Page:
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BOYS OF THE LOUGH - "The Day Dawn" - Lough 006 CD

If you are looking for high speed reels and the wall of sound produced by some of the bands coming under the "Celtic banner" then don't look at this album but, if quality, taste, superb singing and the relaxed easy style that comes from skilled musicians with years of experience of each other's music attract you, then this will be an immensely satisfying album.

Cathal's reputation as a flute player can obscure the fact that he is a truly great singer. Surely these two talents together would be a rare asset to any band but the Boys of the Lough are doubly blessed with piper Christy O'Leary increasingly taking the vocal lead. Cathal sings only one song, in English, Christy contributes two songs in English, one in Irish and one in Swedish. Had it not been for sleeve notes I would have thought it was being sung in Irish gaelic, (I wonder if his Swedish has an Irish accent).

The track with the Swedish song is typical of the whole CD in respect to the variety of style, tempo and instrumentation used. A slow song with piano accompaniment leads into an instrumental version of the air joined by fiddle and pipes followed by a glorious version of "Christmas Day in the Morning" led by Aly's distinctive fiddle and finishing with a Swedish march, "Trettondagsmarschen".

The theme of the album is the Celtic traditions of midwinter. Theme albums can suffer from a restricted choice of material but such is the depth of the repertoire of each of the members of the band that the result is a great collection of unusual and rarely recorded material. Dave even cheated by naming a waltz he had written "A Midwinter Waltz" which is given a tour de force treatment by the band.

This is the first recording since John Coakley left the band and his place is taken by three "guest" musicians. Guitar players don't come any better than Chris Newman and his contribution throughout the album is impeccable. Piano is added by Henning Sommerro, a band that travels the world gets the chance to choose from the very best, and Tim O'Leary adds guitar, bouzouki and viola to one track. It is difficult to assess the importance of the contribution of these guest musicians as they have seamlessly integrated into the band adding yet another twist to the continual development and freshness of the Boys of the Lough. I say continual development, two of the tunes had been recorded before on the Boys first LP in 1973 and I was able to switch between LP and the current CD on my hi-fi to compare them and the great strength of this band became obvious. They don't change the basic material, they just interpret it with the skill that comes from a lifetime of playing and respect for the tradition, and like a good concert they leave you wanting more.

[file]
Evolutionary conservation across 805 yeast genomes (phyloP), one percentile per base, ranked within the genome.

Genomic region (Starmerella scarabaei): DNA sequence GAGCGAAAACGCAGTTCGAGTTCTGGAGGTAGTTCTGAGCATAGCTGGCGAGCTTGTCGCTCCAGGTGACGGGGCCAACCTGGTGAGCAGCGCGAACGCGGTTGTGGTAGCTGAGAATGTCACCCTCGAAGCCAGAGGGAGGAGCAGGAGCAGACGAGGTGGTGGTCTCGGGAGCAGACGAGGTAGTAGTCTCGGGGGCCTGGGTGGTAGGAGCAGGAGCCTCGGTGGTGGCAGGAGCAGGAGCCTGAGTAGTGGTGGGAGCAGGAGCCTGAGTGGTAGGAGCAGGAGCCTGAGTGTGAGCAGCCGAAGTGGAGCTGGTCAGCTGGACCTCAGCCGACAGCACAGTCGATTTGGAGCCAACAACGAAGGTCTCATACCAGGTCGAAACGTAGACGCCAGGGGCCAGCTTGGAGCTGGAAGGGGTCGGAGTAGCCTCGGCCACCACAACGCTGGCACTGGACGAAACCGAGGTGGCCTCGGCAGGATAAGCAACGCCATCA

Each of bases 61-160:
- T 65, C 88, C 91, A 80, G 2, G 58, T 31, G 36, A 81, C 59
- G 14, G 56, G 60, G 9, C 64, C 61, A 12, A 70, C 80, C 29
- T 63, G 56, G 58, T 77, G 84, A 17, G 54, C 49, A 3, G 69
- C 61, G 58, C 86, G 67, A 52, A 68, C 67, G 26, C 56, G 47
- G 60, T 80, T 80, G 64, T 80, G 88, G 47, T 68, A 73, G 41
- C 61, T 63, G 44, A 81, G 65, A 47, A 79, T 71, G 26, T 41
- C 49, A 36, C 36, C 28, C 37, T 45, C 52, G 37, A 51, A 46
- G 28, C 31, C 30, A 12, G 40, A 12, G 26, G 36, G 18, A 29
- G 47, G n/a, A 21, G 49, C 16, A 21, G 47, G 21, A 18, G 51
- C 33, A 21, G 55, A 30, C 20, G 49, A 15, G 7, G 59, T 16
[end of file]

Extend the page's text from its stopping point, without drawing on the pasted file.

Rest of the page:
This is an album that reveals more every time you listen to it and which like all great albums will stand the test of time. Like a hardwood tree, the slower they grow, the longer they last.

Pete Heywood

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This album was reviewed in Issue 8 of The Living Tradition magazine.